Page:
Towards the end of the café visit, the smartphone returned to its former presence. At this point, the phone could be used to check the time, check the bus timetable, or to plan the next appointment with each other by the use of their calendars. Some café guests got into a rhythm the last few minutes before leaving: Social interaction face-to-face, then face-to-smartphone, and then again face-to-face—whereas others did not. Independently of this rhythm they used their smartphones when leaving the café. The smartphone is used in a manner to tactfully signal [33] (p. 55) the end of the café visit. According to our observations and what many participants told us during interviews, this appears to be an established routine.
During the café visit, some guests were left alone while their company was ordering something at the counter or needed to use the restroom. As they became unaccompanied, the phone again became present. Several participants told us that they would use their smartphone to surf the web to be entertained while waiting for someone. People sitting alone doing nothing but looking around was observed on very few occasions. When waiting for someone, the smartphone offers a way to avoid the signalling of loneliness or boredom. Humphreys [34] refers to Goffman [33] when observing that singles occupy themselves with looking at a menu, playing with the coffee cup or eating—or, in this case, using the smartphone.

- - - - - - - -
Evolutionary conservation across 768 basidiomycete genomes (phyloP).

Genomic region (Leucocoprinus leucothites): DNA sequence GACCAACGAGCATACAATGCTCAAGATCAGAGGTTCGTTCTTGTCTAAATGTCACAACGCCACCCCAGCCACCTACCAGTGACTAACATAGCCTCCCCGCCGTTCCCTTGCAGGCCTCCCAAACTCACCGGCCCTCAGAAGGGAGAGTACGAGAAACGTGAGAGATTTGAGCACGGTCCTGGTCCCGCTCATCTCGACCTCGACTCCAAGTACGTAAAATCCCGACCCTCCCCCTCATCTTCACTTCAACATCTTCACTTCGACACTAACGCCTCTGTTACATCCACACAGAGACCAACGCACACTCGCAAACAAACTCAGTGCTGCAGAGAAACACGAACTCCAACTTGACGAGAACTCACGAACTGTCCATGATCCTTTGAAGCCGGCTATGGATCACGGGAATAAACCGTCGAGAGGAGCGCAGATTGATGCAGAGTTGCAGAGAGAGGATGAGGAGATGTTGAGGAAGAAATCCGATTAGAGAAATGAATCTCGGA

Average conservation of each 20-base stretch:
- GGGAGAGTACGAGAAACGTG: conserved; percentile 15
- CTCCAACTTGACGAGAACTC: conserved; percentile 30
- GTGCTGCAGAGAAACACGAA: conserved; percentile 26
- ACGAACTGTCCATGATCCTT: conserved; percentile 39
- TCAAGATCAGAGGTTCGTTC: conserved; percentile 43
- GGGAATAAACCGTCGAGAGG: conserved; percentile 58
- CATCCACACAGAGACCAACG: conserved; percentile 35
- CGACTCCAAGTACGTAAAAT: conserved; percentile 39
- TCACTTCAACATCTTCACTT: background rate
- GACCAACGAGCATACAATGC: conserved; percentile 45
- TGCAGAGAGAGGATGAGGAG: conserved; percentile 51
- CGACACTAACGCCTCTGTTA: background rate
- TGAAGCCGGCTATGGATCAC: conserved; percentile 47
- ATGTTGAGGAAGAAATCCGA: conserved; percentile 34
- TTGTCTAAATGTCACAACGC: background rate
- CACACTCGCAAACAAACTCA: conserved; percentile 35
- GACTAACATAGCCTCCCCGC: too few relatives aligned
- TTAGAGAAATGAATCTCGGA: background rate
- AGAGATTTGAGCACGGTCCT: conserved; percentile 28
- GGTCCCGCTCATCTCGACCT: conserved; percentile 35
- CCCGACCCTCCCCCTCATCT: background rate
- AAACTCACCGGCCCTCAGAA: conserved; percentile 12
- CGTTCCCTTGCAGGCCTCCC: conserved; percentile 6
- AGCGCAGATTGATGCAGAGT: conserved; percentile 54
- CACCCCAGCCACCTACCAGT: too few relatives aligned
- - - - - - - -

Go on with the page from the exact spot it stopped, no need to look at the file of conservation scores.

If there are two people and one of them goes to the restroom, then the other often suddenly [checks the phone] and it is almost as if one has become addicted, that it feels awkward just sitting there without doing anything. (Olivia)
Olivia pointed out that the feeling of just existing and not doing anything specific made her uncomfortable. It was strange not to use the smartphone when being (left) alone in a public place. The phone is not only an involvement shield [36], it is also an important prop for constructing the front stage presentation of someone who is not lonely, but rather occupied with something important. When the “single” again becomes “with,” the phone is again put away, as in the beginning of the café visit. Phone–face transitions thus happen during entering and leaving, as well as in breaks from one’s company.

4.2. Screening for Urgency

During the middle part of the café visit the focus of our subjects was mainly on the conversation. Few people seemed to use the phone during this phase, but when there was a shift in conversation topic a natural break was sometimes created where phone use was considered legitimate. One of our subjects described this smartphone lull as giving rise to a kind of unspoken consensus that use of the smartphone during the lull would not imply an uncivil disruption of the ongoing face-to-face interaction. One of our informants, Karla, admitted that even if she paid full attention to the conversation, she would check her phone. However, to “check the phone” could mean two different things in this context: (1) to glimpse at the phone briefly to see who had sent a particular message, without reading or answering it, or (2) to take the time to read and potentially answer the message. Participants considered the first as legitimate during conversation but the second was not, unless the person communicated that checking the phone was important. People would screen for urgency in order to civilly manage the shift between face-to-face and mediated communication.